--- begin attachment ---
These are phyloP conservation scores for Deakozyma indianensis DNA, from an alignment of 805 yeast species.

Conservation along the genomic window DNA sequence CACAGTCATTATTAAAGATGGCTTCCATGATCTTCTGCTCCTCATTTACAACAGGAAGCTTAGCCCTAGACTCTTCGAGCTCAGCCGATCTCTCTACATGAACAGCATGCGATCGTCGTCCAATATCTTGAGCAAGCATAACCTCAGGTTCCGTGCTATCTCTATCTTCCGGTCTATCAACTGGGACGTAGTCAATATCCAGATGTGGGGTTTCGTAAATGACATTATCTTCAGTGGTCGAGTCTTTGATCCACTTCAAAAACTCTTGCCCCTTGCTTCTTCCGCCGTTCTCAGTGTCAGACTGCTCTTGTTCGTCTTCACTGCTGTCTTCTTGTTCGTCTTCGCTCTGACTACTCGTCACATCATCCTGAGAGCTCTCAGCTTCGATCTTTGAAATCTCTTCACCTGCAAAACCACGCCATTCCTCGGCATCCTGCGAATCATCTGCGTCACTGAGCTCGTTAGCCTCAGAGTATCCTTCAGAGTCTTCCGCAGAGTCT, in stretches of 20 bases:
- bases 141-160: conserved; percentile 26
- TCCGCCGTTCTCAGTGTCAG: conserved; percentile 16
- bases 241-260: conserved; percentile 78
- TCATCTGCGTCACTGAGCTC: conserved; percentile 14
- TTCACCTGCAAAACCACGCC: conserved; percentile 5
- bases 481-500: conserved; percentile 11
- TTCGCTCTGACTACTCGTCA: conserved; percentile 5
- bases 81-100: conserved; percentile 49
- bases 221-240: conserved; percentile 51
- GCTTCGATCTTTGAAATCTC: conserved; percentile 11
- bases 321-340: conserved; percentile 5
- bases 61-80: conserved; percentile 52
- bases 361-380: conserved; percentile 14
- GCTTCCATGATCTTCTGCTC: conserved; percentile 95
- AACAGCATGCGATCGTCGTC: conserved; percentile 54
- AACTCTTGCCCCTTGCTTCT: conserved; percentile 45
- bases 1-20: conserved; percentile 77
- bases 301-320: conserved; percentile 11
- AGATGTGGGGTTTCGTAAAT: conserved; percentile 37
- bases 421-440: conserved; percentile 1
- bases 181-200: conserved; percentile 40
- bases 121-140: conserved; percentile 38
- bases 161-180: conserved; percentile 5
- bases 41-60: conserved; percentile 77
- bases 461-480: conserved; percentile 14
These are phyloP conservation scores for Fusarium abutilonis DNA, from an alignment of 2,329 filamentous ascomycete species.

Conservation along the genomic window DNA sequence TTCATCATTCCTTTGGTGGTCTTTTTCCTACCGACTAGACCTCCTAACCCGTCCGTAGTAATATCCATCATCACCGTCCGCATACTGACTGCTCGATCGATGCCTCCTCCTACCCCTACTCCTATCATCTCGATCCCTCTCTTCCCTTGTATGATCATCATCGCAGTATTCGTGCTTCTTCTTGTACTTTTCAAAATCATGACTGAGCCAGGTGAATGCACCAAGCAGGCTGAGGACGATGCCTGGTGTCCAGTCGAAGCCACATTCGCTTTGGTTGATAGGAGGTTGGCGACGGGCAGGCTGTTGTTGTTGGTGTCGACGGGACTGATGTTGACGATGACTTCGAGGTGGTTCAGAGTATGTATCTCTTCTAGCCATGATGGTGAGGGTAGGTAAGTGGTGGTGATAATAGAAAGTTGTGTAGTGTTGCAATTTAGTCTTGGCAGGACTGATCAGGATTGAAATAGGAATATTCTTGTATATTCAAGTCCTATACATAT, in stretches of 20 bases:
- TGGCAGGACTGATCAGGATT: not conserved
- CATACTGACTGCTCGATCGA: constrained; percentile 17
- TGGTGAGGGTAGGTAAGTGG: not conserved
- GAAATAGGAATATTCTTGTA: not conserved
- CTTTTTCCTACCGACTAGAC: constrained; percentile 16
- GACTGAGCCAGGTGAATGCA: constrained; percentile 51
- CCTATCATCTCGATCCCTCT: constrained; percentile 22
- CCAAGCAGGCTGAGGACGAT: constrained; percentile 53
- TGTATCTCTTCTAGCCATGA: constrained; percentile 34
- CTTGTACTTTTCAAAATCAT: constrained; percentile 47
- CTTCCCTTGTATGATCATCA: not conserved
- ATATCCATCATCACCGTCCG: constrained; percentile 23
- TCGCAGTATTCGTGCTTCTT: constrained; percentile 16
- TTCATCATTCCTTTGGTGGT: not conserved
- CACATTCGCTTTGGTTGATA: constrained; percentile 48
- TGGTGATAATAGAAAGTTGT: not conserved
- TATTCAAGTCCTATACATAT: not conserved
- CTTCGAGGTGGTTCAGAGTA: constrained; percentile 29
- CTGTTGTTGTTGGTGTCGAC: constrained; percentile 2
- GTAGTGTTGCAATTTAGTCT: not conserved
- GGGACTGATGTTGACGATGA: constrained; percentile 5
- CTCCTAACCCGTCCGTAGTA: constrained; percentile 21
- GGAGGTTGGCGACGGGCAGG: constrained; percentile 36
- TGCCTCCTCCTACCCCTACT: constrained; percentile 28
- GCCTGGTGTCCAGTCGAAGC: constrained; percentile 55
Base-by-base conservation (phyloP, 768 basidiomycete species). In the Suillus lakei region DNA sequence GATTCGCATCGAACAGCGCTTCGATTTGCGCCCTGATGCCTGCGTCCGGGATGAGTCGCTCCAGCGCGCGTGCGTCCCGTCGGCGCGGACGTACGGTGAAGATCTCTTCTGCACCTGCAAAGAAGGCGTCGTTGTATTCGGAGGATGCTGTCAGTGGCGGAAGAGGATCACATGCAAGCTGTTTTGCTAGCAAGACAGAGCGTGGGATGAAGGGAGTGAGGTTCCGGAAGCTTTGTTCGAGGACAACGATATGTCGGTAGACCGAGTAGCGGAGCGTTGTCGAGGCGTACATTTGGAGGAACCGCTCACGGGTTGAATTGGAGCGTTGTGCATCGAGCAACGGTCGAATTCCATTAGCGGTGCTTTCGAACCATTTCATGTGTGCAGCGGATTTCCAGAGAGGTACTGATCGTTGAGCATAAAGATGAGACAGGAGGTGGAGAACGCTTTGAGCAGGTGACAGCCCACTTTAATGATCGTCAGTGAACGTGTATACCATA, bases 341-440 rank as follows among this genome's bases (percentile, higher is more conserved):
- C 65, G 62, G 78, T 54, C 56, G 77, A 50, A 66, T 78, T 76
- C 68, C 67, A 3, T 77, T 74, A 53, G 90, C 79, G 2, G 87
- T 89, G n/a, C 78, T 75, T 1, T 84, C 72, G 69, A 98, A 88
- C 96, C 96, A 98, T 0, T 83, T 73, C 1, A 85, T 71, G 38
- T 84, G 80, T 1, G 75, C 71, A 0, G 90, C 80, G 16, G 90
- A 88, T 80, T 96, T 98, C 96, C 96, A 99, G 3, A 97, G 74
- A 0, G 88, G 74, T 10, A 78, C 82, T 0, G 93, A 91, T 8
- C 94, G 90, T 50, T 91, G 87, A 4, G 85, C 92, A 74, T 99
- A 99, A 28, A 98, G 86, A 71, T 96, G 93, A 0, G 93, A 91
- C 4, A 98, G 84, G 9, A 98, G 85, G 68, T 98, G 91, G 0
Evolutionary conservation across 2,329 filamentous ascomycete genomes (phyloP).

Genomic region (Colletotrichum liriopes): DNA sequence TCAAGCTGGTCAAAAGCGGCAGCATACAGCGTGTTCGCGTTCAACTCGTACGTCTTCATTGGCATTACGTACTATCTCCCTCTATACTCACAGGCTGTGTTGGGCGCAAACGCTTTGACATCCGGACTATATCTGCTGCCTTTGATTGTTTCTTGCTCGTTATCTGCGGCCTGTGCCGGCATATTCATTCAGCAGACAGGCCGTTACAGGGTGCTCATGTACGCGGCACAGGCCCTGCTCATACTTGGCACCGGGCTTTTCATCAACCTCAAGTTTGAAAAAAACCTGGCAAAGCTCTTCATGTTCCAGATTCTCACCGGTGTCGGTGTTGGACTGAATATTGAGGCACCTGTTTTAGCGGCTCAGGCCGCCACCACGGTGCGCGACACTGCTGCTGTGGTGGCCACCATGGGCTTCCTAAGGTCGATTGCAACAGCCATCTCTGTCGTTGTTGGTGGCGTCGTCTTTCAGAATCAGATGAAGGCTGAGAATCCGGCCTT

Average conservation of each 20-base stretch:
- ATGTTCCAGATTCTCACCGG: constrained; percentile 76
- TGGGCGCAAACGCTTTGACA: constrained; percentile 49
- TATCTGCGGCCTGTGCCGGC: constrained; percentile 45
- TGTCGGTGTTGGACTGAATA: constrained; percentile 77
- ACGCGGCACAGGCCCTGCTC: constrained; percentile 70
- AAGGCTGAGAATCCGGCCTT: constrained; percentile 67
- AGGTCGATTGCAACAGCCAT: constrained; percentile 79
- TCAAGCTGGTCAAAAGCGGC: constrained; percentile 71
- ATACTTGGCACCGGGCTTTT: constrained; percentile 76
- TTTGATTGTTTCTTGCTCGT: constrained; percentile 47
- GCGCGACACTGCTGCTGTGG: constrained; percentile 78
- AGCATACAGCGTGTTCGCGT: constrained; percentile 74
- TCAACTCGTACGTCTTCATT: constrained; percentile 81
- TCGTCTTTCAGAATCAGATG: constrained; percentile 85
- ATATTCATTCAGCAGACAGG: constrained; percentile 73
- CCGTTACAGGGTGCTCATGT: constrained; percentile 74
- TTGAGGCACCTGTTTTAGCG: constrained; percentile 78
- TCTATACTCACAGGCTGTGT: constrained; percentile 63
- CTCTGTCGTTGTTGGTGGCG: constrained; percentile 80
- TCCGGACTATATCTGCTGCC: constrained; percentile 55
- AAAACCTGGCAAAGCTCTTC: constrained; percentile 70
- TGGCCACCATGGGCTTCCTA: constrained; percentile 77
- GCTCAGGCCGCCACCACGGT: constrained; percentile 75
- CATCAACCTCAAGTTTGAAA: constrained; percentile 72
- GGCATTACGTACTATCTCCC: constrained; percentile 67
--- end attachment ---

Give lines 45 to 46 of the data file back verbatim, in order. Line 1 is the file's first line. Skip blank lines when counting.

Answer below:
- TGGTGATAATAGAAAGTTGT: not conserved
- TATTCAAGTCCTATACATAT: not conserved